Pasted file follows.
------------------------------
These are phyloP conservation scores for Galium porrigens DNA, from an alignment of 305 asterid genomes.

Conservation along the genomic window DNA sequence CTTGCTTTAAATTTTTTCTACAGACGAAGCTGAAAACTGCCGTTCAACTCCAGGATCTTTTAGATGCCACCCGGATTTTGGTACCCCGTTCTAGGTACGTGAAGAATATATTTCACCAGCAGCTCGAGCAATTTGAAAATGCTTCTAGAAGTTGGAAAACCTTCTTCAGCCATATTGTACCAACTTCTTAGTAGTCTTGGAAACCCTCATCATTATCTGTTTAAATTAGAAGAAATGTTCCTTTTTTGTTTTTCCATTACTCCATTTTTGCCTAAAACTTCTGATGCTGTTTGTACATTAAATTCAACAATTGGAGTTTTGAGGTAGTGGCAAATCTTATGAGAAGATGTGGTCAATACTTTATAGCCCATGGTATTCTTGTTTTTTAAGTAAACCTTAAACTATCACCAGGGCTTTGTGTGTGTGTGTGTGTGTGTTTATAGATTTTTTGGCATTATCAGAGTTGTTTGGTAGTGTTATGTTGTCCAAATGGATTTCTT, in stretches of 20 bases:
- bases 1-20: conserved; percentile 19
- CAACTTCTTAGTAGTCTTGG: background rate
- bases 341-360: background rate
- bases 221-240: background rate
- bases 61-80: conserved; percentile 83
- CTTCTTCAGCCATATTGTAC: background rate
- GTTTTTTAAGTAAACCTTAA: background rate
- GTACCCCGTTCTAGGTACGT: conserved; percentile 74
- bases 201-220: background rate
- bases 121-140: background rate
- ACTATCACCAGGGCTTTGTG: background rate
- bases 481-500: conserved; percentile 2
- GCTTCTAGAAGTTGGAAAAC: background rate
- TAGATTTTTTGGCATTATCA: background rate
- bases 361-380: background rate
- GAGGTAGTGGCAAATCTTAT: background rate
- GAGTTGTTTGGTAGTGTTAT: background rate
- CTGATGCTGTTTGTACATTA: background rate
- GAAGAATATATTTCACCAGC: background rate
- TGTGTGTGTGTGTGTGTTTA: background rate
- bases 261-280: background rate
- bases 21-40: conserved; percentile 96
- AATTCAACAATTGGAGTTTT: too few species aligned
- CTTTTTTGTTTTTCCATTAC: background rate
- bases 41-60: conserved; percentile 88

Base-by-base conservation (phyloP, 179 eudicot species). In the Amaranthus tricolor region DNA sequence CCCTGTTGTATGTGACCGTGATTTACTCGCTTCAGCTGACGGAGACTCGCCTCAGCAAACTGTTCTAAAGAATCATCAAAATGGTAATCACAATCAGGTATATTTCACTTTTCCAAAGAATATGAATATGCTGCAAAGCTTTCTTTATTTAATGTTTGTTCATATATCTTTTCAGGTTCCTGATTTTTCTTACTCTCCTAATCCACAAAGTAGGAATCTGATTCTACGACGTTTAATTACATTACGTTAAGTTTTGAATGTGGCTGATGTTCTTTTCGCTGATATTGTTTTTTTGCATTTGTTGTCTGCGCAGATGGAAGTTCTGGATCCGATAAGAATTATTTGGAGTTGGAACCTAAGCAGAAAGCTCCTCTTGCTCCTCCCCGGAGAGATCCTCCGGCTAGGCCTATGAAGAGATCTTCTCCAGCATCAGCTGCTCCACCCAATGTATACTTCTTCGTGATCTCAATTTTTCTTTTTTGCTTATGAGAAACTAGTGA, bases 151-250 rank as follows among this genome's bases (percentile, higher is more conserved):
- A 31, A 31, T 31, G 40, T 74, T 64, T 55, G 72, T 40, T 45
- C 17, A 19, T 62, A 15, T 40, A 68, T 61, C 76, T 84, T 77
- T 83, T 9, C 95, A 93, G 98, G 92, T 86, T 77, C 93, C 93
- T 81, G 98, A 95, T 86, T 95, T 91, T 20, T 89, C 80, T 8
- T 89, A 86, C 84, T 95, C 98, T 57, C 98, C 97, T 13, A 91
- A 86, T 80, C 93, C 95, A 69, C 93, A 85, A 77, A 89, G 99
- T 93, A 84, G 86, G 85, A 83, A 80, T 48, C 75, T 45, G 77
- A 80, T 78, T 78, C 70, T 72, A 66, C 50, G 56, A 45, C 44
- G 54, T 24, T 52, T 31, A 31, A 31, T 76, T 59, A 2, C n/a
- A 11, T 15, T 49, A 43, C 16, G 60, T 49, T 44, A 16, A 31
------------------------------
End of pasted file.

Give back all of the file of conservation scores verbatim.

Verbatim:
These are phyloP conservation scores for Galium porrigens DNA, from an alignment of 305 asterid genomes.

Conservation along the genomic window DNA sequence CTTGCTTTAAATTTTTTCTACAGACGAAGCTGAAAACTGCCGTTCAACTCCAGGATCTTTTAGATGCCACCCGGATTTTGGTACCCCGTTCTAGGTACGTGAAGAATATATTTCACCAGCAGCTCGAGCAATTTGAAAATGCTTCTAGAAGTTGGAAAACCTTCTTCAGCCATATTGTACCAACTTCTTAGTAGTCTTGGAAACCCTCATCATTATCTGTTTAAATTAGAAGAAATGTTCCTTTTTTGTTTTTCCATTACTCCATTTTTGCCTAAAACTTCTGATGCTGTTTGTACATTAAATTCAACAATTGGAGTTTTGAGGTAGTGGCAAATCTTATGAGAAGATGTGGTCAATACTTTATAGCCCATGGTATTCTTGTTTTTTAAGTAAACCTTAAACTATCACCAGGGCTTTGTGTGTGTGTGTGTGTGTGTTTATAGATTTTTTGGCATTATCAGAGTTGTTTGGTAGTGTTATGTTGTCCAAATGGATTTCTT, in stretches of 20 bases:
- bases 1-20: conserved; percentile 19
- CAACTTCTTAGTAGTCTTGG: background rate
- bases 341-360: background rate
- bases 221-240: background rate
- bases 61-80: conserved; percentile 83
- CTTCTTCAGCCATATTGTAC: background rate
- GTTTTTTAAGTAAACCTTAA: background rate
- GTACCCCGTTCTAGGTACGT: conserved; percentile 74
- bases 201-220: background rate
- bases 121-140: background rate
- ACTATCACCAGGGCTTTGTG: background rate
- bases 481-500: conserved; percentile 2
- GCTTCTAGAAGTTGGAAAAC: background rate
- TAGATTTTTTGGCATTATCA: background rate
- bases 361-380: background rate
- GAGGTAGTGGCAAATCTTAT: background rate
- GAGTTGTTTGGTAGTGTTAT: background rate
- CTGATGCTGTTTGTACATTA: background rate
- GAAGAATATATTTCACCAGC: background rate
- TGTGTGTGTGTGTGTGTTTA: background rate
- bases 261-280: background rate
- bases 21-40: conserved; percentile 96
- AATTCAACAATTGGAGTTTT: too few species aligned
- CTTTTTTGTTTTTCCATTAC: background rate
- bases 41-60: conserved; percentile 88

Base-by-base conservation (phyloP, 179 eudicot species). In the Amaranthus tricolor region DNA sequence CCCTGTTGTATGTGACCGTGATTTACTCGCTTCAGCTGACGGAGACTCGCCTCAGCAAACTGTTCTAAAGAATCATCAAAATGGTAATCACAATCAGGTATATTTCACTTTTCCAAAGAATATGAATATGCTGCAAAGCTTTCTTTATTTAATGTTTGTTCATATATCTTTTCAGGTTCCTGATTTTTCTTACTCTCCTAATCCACAAAGTAGGAATCTGATTCTACGACGTTTAATTACATTACGTTAAGTTTTGAATGTGGCTGATGTTCTTTTCGCTGATATTGTTTTTTTGCATTTGTTGTCTGCGCAGATGGAAGTTCTGGATCCGATAAGAATTATTTGGAGTTGGAACCTAAGCAGAAAGCTCCTCTTGCTCCTCCCCGGAGAGATCCTCCGGCTAGGCCTATGAAGAGATCTTCTCCAGCATCAGCTGCTCCACCCAATGTATACTTCTTCGTGATCTCAATTTTTCTTTTTTGCTTATGAGAAACTAGTGA, bases 151-250 rank as follows among this genome's bases (percentile, higher is more conserved):
- A 31, A 31, T 31, G 40, T 74, T 64, T 55, G 72, T 40, T 45
- C 17, A 19, T 62, A 15, T 40, A 68, T 61, C 76, T 84, T 77
- T 83, T 9, C 95, A 93, G 98, G 92, T 86, T 77, C 93, C 93
- T 81, G 98, A 95, T 86, T 95, T 91, T 20, T 89, C 80, T 8
- T 89, A 86, C 84, T 95, C 98, T 57, C 98, C 97, T 13, A 91
- A 86, T 80, C 93, C 95, A 69, C 93, A 85, A 77, A 89, G 99
- T 93, A 84, G 86, G 85, A 83, A 80, T 48, C 75, T 45, G 77
- A 80, T 78, T 78, C 70, T 72, A 66, C 50, G 56, A 45, C 44
- G 54, T 24, T 52, T 31, A 31, A 31, T 76, T 59, A 2, C n/a
- A 11, T 15, T 49, A 43, C 16, G 60, T 49, T 44, A 16, A 31